Wednesday, November 27, 2013

Giving Thanks

I was informed yesterday that the gravestone has been placed at my mom's burial site. I tried to reassure myself that this doesn't change anything. Her death isn't any more final than it was before. But it was still a reminder and it affected me in a stronger way than I expected.

I saw a photo of the gravestone. Seeing a loved one's date of birth and date of death chiseled into stone is startling. Nothing about a rock and a small hole in the ground have anything to do with my mother. But there was her full name, laid bare, exposed to the elements. Her epitaph says "Beloved wife, mother and friend." It's perfect. And those words ripped my heart out.

In the picture, I could see the sod around the gravestone - it looked like patchwork where it was torn up and replaced. If only my heart was so easily pieced back together.


Today a friend wished me a happy Thanksgiving and said, "All the firsts will be hard." She's right. But the holidays this year aren't really the first. Mom didn't celebrate Thanksgiving or Christmas with us last year, either. And it's still hard.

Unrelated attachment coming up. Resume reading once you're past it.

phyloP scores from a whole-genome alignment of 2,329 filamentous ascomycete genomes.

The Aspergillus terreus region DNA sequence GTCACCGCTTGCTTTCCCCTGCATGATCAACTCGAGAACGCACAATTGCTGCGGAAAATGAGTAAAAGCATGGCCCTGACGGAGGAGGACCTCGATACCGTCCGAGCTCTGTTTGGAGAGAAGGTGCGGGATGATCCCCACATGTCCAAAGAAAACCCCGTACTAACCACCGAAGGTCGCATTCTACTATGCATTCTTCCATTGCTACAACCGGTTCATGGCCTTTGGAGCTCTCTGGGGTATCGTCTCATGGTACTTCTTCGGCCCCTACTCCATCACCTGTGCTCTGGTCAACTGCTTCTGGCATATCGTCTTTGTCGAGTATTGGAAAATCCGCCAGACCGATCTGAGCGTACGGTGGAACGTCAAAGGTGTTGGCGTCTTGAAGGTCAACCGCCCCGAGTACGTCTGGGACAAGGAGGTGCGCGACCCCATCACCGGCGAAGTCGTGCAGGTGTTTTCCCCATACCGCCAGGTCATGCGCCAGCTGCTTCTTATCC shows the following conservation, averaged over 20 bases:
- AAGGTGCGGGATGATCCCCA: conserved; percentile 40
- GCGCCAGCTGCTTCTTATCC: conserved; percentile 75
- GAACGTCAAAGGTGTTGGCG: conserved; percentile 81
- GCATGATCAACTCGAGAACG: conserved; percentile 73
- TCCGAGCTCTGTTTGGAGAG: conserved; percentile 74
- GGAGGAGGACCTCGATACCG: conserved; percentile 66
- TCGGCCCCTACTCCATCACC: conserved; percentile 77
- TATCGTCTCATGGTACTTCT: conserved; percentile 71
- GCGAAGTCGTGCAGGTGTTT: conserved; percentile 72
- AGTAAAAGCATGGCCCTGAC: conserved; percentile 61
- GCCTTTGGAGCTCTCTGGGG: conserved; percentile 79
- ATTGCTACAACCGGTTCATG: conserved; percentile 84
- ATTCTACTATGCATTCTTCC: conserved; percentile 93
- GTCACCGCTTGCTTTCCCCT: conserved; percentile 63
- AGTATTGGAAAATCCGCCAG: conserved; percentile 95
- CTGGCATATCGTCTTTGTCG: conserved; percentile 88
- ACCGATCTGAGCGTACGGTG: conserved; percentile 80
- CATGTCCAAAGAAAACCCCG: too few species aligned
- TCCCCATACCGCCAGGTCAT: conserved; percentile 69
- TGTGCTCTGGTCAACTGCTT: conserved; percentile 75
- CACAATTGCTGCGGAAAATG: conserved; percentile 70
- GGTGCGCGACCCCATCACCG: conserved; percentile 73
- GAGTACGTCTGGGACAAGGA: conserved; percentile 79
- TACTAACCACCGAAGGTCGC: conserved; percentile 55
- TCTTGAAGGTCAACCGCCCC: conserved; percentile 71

I'm looking forward to seeing my siblings tomorrow, sharing a meal, and taking refuge in each others' company. It will be loud. We will laugh until our sides hurt. Our spouses will roll their eyes. My nephew will entertain us all with his 14-month-old charm and charisma. There is still so much to be grateful for.


I wish you a day of celebration tomorrow, wherever you may be and whoever you share it with.


1 comment:

  1. Reading that reminded me of my Mom's memorial service. We didn't have a funeral for her until several months after she died. Dad decided to wait until all of us, friends and family, could make arrangements to be there. And, since Mom had been cremated, there really wasn't any need to rush the ceremony. During the time before the service Dad did some "arranging" and so what we attended was a military funeral, complete with a color guard, a trumpeter playing taps and a rifle salute. Both my parents served in the Navy, during World War II and, in fact, that is where they met, fell in love and got married. Mom was always dismissive of her military service and claimed she'd only joined to get out of Woodlake, Nebraska, which is the dry, dusty little town where she'd been teaching grade school. But Dad was fiercely proud of her, as were her three boys. The marker Dad had made for her burial place had her name and rank: Winona Harris, Aviation Mate 2nd Class, United States Navy, 1919 -1996. The thought that my parents were able to think of a future together, despite a war threatening everyone's there any reason to wonder why they remain heroes to me?